The phylum Arthropoda contains four major living groups, usually considered subphyla: Hexapoda (insects and a few other groups like springtails), Myriapoda (mostly centipedes and millipedes), Chelicerata (spiders, scorpions, horseshoe crabs, mites, etc.) and Crustacea (crabs, lobsters, barnacles, shrimp, etc.). Trilobites, which are extinct, are classed as another subphylum.
The first three of these living groups all contain species that have venom, which, biologically, are toxins injected into a prey with a bite or sting (delivery via those methods distinguishes venoms from, say “poisons,” as found in some frogs that are toxic to predators). Up to now, though, no crustaceans had been known to have venom.
This has changed with the publication of a new paper in Molecular Biology and Evolution (advance online manuscript; free), by Björn von Reumont et al. The authors show—not definitively, but suggestively—that some remipedes—rare, blind crustaceans that live in marine underwater caves—have venom that they inject into their prey.
Remipedes were discovered only in 1981, and there are only 17 known species. They constitute a class in the subphylum Crustacea. Here is an individual from the University of California’s Museum of Paleontology. Remipedes are about 10-40 mm long: about half an inch to 1.5 inches:
Previous work had suggested that these species could be venomous, as they have biting mouthparts, but this wasn’t investigated. In fact, the going wisdom was that they fed on suspended particles. But morphological analysis of one species from the Yucatan in Mexico showed a “highly adapted venom delivery apparatus” as well as mouthparts that could deliver venom, and lab studies showed that captive individuals of the species, Speleonectes tulumensis, could indeed capture and kill small prey. Here are the venom glands and the paper’s caption:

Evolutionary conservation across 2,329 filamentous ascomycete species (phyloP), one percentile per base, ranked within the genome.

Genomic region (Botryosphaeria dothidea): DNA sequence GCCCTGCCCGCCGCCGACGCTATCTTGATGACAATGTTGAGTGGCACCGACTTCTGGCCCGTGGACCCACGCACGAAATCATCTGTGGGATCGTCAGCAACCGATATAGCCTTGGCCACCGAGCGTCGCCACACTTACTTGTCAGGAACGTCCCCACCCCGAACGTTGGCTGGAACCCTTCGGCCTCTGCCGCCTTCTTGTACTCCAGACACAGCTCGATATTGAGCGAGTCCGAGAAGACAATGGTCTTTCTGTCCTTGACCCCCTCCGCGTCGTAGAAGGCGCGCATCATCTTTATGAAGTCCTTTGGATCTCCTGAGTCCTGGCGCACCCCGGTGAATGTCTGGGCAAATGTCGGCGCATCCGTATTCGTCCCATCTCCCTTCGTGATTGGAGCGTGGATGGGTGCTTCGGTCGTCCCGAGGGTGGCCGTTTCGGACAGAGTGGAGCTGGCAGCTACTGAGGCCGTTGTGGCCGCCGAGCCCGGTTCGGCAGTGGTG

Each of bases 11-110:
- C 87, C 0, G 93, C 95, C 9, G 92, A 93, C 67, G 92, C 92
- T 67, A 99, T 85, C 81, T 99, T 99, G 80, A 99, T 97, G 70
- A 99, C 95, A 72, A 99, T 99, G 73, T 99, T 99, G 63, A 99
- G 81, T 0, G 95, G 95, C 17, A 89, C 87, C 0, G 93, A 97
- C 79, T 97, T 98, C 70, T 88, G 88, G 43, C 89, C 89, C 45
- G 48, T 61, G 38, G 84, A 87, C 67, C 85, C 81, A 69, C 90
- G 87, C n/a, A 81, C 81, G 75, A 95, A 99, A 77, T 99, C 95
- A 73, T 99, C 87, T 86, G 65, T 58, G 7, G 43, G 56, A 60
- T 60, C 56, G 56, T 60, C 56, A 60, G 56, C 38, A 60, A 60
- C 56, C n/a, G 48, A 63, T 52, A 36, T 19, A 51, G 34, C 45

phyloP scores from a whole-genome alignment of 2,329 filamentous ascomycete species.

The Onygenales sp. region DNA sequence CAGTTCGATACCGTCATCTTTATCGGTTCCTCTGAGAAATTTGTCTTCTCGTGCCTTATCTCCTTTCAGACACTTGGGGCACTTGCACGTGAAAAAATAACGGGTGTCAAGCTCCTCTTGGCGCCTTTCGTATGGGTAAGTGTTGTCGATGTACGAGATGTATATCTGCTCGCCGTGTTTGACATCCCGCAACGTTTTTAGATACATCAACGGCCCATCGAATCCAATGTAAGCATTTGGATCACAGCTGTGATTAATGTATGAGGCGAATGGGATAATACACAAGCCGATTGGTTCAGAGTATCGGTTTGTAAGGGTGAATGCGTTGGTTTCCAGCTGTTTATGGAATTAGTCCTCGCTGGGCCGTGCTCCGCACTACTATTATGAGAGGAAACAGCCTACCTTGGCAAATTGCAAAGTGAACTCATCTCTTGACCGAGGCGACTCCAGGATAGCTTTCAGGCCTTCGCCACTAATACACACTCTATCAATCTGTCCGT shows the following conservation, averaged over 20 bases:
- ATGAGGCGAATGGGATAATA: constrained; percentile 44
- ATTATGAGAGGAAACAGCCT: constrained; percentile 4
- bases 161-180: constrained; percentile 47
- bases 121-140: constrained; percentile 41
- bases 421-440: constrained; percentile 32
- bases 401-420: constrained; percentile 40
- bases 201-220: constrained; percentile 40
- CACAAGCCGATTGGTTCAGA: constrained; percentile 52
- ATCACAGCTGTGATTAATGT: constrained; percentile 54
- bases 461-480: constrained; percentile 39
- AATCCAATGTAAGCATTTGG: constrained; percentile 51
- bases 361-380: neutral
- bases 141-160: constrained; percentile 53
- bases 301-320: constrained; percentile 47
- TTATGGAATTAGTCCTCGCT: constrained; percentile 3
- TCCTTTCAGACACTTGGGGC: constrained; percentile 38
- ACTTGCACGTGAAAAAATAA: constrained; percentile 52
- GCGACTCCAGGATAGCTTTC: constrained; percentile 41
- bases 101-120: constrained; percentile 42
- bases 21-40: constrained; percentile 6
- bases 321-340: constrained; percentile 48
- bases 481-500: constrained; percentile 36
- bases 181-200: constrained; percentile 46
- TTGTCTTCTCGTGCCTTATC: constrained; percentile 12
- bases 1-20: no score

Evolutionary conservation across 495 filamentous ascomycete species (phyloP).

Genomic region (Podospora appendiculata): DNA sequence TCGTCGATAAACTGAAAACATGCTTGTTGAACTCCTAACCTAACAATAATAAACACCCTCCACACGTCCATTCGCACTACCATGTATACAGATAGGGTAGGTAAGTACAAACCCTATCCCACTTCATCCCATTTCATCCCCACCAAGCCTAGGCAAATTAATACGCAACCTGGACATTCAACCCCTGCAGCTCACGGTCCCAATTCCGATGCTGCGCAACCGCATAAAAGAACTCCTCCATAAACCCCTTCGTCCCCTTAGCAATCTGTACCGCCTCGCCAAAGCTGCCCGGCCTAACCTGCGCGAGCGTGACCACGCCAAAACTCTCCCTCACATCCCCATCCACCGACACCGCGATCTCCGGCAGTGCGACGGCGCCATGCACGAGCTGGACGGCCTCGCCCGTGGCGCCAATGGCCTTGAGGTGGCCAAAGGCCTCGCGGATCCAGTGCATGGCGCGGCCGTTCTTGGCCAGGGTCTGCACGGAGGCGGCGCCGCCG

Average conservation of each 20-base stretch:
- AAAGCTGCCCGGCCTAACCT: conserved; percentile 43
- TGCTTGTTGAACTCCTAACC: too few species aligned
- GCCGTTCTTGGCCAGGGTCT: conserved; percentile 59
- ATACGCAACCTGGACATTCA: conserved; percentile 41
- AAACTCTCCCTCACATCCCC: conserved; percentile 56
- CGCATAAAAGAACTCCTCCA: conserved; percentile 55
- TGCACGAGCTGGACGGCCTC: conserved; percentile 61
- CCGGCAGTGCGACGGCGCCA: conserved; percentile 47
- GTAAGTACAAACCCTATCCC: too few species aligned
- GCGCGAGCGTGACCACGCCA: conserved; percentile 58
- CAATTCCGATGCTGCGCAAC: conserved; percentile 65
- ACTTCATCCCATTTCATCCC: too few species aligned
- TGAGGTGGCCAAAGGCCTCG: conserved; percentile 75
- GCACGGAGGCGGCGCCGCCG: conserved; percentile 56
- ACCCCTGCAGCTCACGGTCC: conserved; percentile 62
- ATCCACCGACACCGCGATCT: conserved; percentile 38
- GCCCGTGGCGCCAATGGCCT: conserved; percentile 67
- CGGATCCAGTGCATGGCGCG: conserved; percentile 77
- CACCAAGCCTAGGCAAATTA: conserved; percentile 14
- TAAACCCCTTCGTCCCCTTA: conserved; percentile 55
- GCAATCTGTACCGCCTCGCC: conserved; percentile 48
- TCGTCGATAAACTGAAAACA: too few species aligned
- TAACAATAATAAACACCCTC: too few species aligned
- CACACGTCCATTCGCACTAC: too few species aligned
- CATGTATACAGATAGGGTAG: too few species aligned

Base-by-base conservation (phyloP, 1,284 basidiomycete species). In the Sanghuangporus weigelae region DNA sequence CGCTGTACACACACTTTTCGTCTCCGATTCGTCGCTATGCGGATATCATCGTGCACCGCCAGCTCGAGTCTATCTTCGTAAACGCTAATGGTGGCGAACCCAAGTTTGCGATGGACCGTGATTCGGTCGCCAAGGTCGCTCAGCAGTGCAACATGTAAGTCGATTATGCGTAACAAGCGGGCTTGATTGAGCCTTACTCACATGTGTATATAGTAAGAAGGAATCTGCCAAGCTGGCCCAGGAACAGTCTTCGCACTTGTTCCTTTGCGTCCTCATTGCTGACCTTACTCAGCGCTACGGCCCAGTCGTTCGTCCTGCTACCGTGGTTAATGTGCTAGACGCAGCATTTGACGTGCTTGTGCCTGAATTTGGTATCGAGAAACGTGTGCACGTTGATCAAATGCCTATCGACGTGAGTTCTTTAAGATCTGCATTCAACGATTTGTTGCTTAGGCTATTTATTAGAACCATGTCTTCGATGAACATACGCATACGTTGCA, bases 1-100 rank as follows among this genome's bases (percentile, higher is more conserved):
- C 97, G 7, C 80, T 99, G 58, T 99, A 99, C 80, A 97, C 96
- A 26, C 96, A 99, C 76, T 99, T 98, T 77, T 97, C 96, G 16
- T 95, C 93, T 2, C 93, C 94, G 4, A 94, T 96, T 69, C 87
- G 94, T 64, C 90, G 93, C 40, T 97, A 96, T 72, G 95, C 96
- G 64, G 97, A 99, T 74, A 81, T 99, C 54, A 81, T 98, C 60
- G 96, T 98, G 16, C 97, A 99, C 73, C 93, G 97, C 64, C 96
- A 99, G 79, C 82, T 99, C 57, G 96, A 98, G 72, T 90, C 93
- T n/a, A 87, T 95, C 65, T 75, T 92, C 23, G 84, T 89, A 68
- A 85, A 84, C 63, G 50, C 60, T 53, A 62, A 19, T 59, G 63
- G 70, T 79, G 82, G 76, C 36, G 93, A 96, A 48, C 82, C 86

How did they find the venom? They used “transcriptomics,” a newish way of finding the DNA (and protein) sequences of genes that are actually expressed in organisms, that is, whose DNA is converted into RNA. (Remember that a lot of DNA is “junk” that never does anything.)
The authors extracted RNA from the venom glands, sequenced those RNAs by converting them to DNAs and sequencing the latter, and then translated those DNA sequences into protein sequences (the messenger RNA’s are read into proteins). They then looked in databases for proteins corresponding to known classes of venoms.
And they found at least three types of putative venoms, with 108 different forms of those venoms. The three classes are peptidases, enzymes that dissolve protein, chitinases, which do the same for that material, found in exoskeletons, and neurotoxins. While the authors didn’t actually isolate the venom itself, they did this indirectly by finding sequences that correspond to things known to be venoms. It remains to be demonstrated that there actually are venoms in these species that kill prey, but the evidence is pretty strong. And the venom proteins seem most closely related to proteins found in spiders.
Here’s the species that was studied:
While the results need confirmation (are those venoms actually used to kill?), the authors suggest that “remipedes can feed in an arachnoid manner, sucking the prey’s liquefying tissue out of its cuticle.”
So there’s your fact for the day, and be sure to drop it at the next cocktail party. “Say, did you know they found the first venomous crustacean?” is sure to bring gasps of wonder and admiration over a round of martinis.
Björn M. von Reumont, Alexander Blanke, Sandy Richter, Fernando Alvarez, Christoph Bleidorn, and Ronald A. Jenner 2013. The first venomous crustacean revealed by transcriptomics and functional morphology: remipede venom glands express a unique toxin cocktail dominated by enzymes and a neurotoxin. Mol. Biol. Evol.: mst199v1-mst199.